Elizabeth Walker is a 34-year-old married female who presents for evaluation of acute onset of RLQ abdominal pain with nausea for one hour. She characterizes the pain as sharp, constant, and worse with any movement. She reports associated nauseas, denies vomiting, fevers/chills, diarrhea, abnormal vaginal bleeding or discharge, lower urinary tract symptoms, or flank discomfort. PMH is notable for her currently undergoing hormonal stimulation fertility treatments (G0P0). The physician exam is significant for tachycardia, RLQ pain with guarding and rebound, as well as a tender right adnexal mass per pelvic examination. Other active problems: Infertility – takes HCG injections and FSH. Obstetric History: Gravida 0, Para 0, Abortus 0. Surgical History: 1. Tonsillectomy – @ age 14. Preventive: Flu immunization recommended yearly. BMI to 22.3 Seat belts – uses regularly. Texting while driving – never. Current on immunizations:1) up to date on Tdap. 2) up to date on influenza vaccination. Family History: Mother – 62 with HTN, alive and well. Father – 65 with diabetes, alive and well. Sister – 36 with two children, alive and well. Grandparents – deceased unknown causes. Social History: Tobacco – none. Alcohol – no. Recreational drugs – none. Married – monogamous. Education – college graduate. Job – elementary-school principal. Travel – none recently. Pets – none. Home safety – no guns in household.

ROS (general, skin, HEENT, neck, breasts, resp, CV, GI, peripheral vascular, urinary, genital/LMP, MSK, psych, neuro, hematologic, endocrine)

General: No evidence of fever, chills, fatigue, malaise, night sweats, excessive or unexplained weight gain or loss. Skin/Breasts: No rashes, bruising, jaundice, pruritis, acne, sores, ulcers, changes in moles, hair loss or brittleness, nails. No pain from her breasts. No lumps on bilat breasts. Does monthly self-breast exam. No discoloration near nipples or breasts. No nipple discharge. Periods are regular every 26-28 days. LMP three weeks ago. Uses three pads or tampons per day. HEENT/Neck: Denies vision changes, blurred vision; eye pain, discharge, itching, or redness. Denies ear pain, ear discharge, hearing difficulty, vertigo, nasal congestion, epistaxis, sinus pain or pressure, sore throat, swollen glands in neck, tooth pain. Cardiovascular: No complaints of chest pain/pressure, dyspnea on exertion, orthopnea, paroxysmal nocturnal dyspnea, palpitations, ankle swelling. Resp: Denies shortness of breath, wheezing, cough/ sputum, hemoptysis, tightness in chest, pleuritic chest pain (pain with deep breath or cough). Abd/GI: C/o nausea and RLQ abdominal pain for last hour. No problems with appetite changes, dysphagia, vomiting, hematemesis, heartburn, diarrhea, constipation, melena. GU: No menstrual irregularities, amenorrhea, dysmenorrhea, dyspareunia. Denies dysuria, urinary frequency, nocturia, hematuria, incontinence, urgency, hesitancy, difficulty starting or stopping stream. MSK: No joint or muscle pains, joint stiffness and swelling, limitations in movement, functionality. Neuro: No problems with headaches, syncope, presyncope, dizziness, weakness, paralysis, numbness/tingling, or balance. Allergic/Immunologic: Denies food allergies, hives, or rashes. Lymphatic/Endocrine: Denies polyuria, polydipsia, polyphagia, tremor, heat or cold intolerance, hot flashes. Hematologic: Denies excess bruising or bleeding, swollen glands/lymphadenopathy. Psychological: No problems with mood changes, feeling depressed, manic behaviors, auditory or visual hallucinations, anxiety, insomnia, suicidal or homicidal ideations.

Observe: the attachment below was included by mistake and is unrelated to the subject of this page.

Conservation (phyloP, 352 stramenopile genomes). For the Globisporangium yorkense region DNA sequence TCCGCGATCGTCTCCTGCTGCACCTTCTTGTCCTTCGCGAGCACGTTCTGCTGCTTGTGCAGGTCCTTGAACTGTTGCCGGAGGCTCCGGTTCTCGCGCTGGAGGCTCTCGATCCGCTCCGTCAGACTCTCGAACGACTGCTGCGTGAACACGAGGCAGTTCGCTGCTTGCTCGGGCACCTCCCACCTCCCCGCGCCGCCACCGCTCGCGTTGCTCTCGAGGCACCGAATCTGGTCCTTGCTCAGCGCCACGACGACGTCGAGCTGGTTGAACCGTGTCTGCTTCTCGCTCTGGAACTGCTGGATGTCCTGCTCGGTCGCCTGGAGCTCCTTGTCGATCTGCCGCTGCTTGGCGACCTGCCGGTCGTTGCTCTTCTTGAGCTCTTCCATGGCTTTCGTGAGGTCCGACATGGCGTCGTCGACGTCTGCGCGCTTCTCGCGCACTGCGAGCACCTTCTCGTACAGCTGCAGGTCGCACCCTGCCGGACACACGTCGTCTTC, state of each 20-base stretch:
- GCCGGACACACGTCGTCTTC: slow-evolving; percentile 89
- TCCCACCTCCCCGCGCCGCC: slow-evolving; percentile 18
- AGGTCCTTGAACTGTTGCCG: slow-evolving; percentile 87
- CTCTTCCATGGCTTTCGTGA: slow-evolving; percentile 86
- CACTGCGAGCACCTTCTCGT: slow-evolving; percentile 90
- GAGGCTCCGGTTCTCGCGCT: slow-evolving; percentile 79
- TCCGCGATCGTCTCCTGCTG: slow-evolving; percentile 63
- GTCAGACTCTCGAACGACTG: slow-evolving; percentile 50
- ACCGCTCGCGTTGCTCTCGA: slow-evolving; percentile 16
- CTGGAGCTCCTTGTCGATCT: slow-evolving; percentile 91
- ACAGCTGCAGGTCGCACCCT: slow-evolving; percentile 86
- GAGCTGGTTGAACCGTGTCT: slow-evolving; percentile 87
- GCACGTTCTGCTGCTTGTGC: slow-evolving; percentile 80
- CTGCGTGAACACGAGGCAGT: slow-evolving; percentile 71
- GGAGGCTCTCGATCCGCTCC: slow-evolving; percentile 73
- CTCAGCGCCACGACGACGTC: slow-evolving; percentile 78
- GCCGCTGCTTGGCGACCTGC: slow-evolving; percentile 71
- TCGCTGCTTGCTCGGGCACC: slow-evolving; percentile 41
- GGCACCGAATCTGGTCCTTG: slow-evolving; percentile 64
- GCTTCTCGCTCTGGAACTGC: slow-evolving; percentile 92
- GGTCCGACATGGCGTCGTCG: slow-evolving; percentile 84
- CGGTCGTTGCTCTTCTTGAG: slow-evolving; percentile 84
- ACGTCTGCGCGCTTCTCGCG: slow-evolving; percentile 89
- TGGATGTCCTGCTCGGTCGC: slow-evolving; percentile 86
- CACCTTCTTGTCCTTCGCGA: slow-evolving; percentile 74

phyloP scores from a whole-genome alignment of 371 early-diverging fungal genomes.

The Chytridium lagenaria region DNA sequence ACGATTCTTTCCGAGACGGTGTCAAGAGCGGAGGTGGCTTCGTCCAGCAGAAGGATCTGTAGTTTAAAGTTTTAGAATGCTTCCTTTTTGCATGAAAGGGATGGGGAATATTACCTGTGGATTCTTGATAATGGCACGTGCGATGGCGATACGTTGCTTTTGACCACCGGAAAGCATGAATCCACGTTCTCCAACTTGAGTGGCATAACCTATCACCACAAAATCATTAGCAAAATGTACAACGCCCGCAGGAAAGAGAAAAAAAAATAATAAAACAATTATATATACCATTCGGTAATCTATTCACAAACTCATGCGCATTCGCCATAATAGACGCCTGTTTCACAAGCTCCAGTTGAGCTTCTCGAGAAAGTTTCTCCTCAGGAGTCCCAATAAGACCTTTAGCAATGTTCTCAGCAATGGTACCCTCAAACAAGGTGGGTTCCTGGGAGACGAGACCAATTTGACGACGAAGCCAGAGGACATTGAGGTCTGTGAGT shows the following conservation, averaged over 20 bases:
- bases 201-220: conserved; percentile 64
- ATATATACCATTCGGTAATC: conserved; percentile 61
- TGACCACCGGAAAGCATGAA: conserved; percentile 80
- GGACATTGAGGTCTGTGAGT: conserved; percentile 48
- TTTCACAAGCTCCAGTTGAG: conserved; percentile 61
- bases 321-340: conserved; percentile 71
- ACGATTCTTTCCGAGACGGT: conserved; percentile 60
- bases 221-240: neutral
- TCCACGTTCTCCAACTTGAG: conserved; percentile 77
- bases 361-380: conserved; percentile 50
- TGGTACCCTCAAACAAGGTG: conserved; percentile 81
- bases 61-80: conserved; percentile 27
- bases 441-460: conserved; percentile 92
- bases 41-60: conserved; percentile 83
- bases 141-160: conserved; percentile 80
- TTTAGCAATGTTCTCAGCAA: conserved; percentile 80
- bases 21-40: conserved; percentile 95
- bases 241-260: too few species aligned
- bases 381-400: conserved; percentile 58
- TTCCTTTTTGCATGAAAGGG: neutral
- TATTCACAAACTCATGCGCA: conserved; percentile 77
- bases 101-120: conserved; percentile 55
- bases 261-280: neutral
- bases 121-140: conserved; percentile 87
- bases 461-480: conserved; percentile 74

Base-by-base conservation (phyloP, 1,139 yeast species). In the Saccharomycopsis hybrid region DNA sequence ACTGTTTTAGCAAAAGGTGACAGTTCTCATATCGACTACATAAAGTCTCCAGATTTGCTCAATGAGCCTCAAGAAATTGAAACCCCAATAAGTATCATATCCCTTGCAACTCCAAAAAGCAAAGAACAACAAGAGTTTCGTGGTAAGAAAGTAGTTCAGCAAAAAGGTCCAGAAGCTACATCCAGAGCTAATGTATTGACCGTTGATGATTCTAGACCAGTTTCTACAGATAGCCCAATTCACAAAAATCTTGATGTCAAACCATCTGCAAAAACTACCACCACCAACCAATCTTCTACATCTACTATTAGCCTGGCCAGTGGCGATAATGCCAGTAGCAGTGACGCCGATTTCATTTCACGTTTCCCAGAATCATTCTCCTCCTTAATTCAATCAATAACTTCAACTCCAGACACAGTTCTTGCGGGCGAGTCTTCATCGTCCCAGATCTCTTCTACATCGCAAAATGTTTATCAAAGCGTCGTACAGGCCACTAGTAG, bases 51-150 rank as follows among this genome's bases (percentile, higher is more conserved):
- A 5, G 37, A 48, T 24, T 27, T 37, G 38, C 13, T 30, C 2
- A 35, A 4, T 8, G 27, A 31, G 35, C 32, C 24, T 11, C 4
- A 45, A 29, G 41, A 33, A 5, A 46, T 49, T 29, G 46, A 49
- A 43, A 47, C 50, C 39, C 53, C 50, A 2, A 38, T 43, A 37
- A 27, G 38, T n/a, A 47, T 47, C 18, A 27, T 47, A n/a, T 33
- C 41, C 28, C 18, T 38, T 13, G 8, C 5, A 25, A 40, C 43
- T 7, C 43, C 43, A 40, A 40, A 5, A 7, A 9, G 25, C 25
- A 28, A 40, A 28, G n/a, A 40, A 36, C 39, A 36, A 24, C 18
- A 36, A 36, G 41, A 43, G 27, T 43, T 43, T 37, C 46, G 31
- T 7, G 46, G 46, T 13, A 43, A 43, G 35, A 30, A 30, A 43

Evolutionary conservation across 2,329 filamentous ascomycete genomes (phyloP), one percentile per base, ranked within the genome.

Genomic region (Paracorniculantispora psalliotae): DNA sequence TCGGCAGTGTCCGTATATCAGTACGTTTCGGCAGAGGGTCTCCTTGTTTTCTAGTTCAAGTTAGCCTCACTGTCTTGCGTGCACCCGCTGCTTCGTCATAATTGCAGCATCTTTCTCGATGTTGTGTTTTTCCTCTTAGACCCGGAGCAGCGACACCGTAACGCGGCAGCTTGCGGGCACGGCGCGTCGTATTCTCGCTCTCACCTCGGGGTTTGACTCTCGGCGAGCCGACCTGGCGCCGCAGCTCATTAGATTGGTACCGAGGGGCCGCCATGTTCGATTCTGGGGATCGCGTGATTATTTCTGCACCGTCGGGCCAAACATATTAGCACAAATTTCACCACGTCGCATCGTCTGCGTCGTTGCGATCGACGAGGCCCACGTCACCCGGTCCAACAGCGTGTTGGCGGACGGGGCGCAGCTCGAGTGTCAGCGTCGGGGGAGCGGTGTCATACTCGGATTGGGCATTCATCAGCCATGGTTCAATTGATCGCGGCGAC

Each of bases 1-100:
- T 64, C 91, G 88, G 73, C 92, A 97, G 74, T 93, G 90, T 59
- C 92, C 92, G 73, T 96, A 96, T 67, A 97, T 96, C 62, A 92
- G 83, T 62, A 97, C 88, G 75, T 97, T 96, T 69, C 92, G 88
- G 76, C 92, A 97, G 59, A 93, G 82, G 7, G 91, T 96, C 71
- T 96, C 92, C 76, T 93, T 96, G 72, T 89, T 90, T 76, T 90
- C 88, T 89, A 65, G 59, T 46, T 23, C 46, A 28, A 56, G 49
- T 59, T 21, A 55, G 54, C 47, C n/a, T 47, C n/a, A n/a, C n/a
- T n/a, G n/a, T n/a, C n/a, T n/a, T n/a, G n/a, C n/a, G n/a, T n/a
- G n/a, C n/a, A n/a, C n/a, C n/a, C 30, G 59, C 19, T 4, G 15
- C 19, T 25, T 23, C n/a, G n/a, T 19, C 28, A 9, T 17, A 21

Allergies

Penicillin. NKFA.

Current Medications

FSH and HCG injections.

Objective

Vital Signs:

BP 106/70 mmHg – sitting.

RR 14 unlabored

Pain 8

Height 5’ 4”

Weight 130 lbs. (59.1kg)

BMI 22.3

Temp 98.6 oral

Pulse Ox 99% room air

Physical exam (general, HEENT, neck/lymph, breasts, chest/respiratory, CV, GI/abdomen, GU/rectal, back, MSK, skin, neuro, psych)